Colorado Springs Military Newspaper Group

Schriever Sentinel

Schriever athlete can’t get enough softball

 (courtesy photo)  Senior Master Sgt. Laurie Doughty, playing for the All Air Force team, belts an RBI double up the third base line during a game against Navy in the 2013 Armed Forces tournament at Fort Sill, Okla. Doughty was recently named Schriever Athlete of the Year.

(courtesy photo)
Senior Master Sgt. Laurie Doughty, playing for the All Air Force team, belts an RBI double up the third base line during a game against Navy in the 2013 Armed Forces tournament at Fort Sill, Okla. Doughty was recently named Schriever Athlete of the Year.

By Scott Prater

Schriever Sentinel

Senior Master Sgt. Laurie Doughty can sense her softball playing days are numbered, but Schriever’s 2013 Athlete of the Year is not ready to give up on her favorite activity just yet.

This past fall, she competed for the All-Air Force softball team for the 16th year. She spent two weeks at the Air Force trial camp and another week playing 12 games against Army and Navy. The experience proved to be bittersweet, however, as she assumed it would be her last in an Air Force uniform.

“I’m getting older and it’s getting harder to compete at that level,” she said. “Besides the injuries I’ve suffered during the years, the game wears your body down, especially as much as I play.”

Besides competing at the highest Air Force level, Doughty also played and coached a women’s team, a co-ed team and a Schriever intramural team.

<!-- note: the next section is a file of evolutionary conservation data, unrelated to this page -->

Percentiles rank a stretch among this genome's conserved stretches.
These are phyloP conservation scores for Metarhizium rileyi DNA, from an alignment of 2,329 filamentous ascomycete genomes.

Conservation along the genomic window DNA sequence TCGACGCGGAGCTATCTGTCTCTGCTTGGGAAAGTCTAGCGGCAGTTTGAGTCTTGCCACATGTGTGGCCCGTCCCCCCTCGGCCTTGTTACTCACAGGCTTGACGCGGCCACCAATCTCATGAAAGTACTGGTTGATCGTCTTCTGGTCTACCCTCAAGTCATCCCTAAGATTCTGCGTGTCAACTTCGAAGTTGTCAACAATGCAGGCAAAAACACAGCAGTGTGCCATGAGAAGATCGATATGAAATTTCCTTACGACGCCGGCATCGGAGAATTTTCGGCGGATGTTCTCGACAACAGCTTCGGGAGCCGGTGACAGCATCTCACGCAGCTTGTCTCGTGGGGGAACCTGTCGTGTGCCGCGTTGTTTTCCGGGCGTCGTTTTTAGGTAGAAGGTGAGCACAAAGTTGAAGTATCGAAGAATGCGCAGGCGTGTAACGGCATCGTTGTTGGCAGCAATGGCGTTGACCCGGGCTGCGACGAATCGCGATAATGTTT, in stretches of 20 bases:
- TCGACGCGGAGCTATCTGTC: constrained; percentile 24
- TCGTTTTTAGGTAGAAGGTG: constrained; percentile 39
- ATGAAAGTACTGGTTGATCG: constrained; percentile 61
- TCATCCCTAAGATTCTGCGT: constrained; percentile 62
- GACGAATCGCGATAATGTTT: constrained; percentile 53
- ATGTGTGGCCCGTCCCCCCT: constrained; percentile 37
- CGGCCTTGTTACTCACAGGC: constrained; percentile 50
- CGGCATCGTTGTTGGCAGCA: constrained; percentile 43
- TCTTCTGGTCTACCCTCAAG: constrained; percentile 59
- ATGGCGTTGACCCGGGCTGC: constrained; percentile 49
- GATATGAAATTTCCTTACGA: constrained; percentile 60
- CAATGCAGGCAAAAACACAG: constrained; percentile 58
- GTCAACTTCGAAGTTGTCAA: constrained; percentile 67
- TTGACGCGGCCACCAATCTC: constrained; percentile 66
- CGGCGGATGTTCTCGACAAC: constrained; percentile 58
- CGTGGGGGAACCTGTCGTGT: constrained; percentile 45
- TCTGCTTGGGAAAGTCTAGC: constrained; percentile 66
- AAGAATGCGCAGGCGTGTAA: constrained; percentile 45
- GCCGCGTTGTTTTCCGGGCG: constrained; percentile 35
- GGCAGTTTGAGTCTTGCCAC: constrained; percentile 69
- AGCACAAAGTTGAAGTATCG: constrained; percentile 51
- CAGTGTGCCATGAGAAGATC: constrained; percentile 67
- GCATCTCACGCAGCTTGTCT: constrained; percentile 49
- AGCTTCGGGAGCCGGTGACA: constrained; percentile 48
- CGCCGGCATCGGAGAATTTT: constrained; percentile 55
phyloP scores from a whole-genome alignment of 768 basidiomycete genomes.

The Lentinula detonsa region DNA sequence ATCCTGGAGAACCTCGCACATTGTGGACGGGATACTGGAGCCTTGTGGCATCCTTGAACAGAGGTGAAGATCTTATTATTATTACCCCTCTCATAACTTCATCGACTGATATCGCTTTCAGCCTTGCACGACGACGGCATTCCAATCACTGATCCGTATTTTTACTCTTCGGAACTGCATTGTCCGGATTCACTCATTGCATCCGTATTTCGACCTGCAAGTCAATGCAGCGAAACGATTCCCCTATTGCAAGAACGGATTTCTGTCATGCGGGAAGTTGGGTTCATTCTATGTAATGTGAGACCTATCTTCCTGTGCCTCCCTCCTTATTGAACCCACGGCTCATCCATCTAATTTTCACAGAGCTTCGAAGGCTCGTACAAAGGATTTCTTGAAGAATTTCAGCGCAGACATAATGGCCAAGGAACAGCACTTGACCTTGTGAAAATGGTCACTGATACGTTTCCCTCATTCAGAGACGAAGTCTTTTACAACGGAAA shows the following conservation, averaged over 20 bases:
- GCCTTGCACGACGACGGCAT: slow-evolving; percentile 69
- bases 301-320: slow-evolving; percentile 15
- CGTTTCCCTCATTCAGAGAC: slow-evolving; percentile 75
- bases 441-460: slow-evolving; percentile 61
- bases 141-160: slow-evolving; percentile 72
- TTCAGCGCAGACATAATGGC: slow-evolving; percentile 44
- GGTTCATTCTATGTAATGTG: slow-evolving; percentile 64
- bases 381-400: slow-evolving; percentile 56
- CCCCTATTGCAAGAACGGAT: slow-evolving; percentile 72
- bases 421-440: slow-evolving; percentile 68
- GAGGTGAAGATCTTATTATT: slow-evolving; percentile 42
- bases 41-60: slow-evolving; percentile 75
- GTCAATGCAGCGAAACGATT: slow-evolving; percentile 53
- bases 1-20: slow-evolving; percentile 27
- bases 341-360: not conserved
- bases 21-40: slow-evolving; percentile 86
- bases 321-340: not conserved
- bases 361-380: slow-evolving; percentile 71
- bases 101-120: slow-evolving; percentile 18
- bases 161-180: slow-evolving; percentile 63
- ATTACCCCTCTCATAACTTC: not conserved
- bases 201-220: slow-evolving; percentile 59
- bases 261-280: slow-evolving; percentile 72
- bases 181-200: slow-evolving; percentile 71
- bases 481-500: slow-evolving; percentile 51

Seth Cannello, Schriever sports and fitness manager, said it was an easy decision to name her athlete of the year.

“Our committee at the fitness center chooses the athlete of the year from the four athletes of the quarter,” he said. “Her list of sports accomplishments and her service to sports teams on base, ultimately, were the overriding factors toward her earning the award.”

The 50th Force Support Squadron superintendent has been playing competitive softball since elementary school. Growing up in Florida, she competed at the high school and college levels before enlisting in the Air Force.

The Air Force may take up much of her days, but most nights and weekends are spent on the diamond, weather permitting.

“One of the best aspects of softball is a lot of people play, so it helps create a social link,” she said. “Last year, we had a new wing commander and a new command chief arrive on base. As softball players, we got to meet Col. Bill Liquori and Chief Master Sgt. Lavon Coles during their first weeks here, and they were able to see us as competitors.”

Though playing for the All-Air Force satisfies her ultra-competitive streak, she likes coaching and playing intramurals for the camaraderie.

“I knew she was a talented softball player, but what I didn’t know was how great an athlete she was until I saw her on the volleyball court,” said Master Sgt. Gregory Monck, 50 FSS intramural volleyball coach. “She played back-row defense for us and was simply outstanding. One of the toughest things to do in volleyball is pass well and she was one of our top passers. We made it to the league-tournament semifinals thanks to her performance and we’ll be even better next year with her leading the back row.”

She’s planning to hit the volleyball court again for 50 FSS this spring, but she’s looking forward to summer and fall more this year than perhaps any in the last decade. After considering retirement from competitive softball, she’s decided to tryout again for the All-Air Force team.

“We took second in the Armed Forces tournament last year and I just can’t let my career end that way,” she said. “I’m going back this year. This will be year 17 and I’ve played a role on nine gold-medal teams, but I want another one.”

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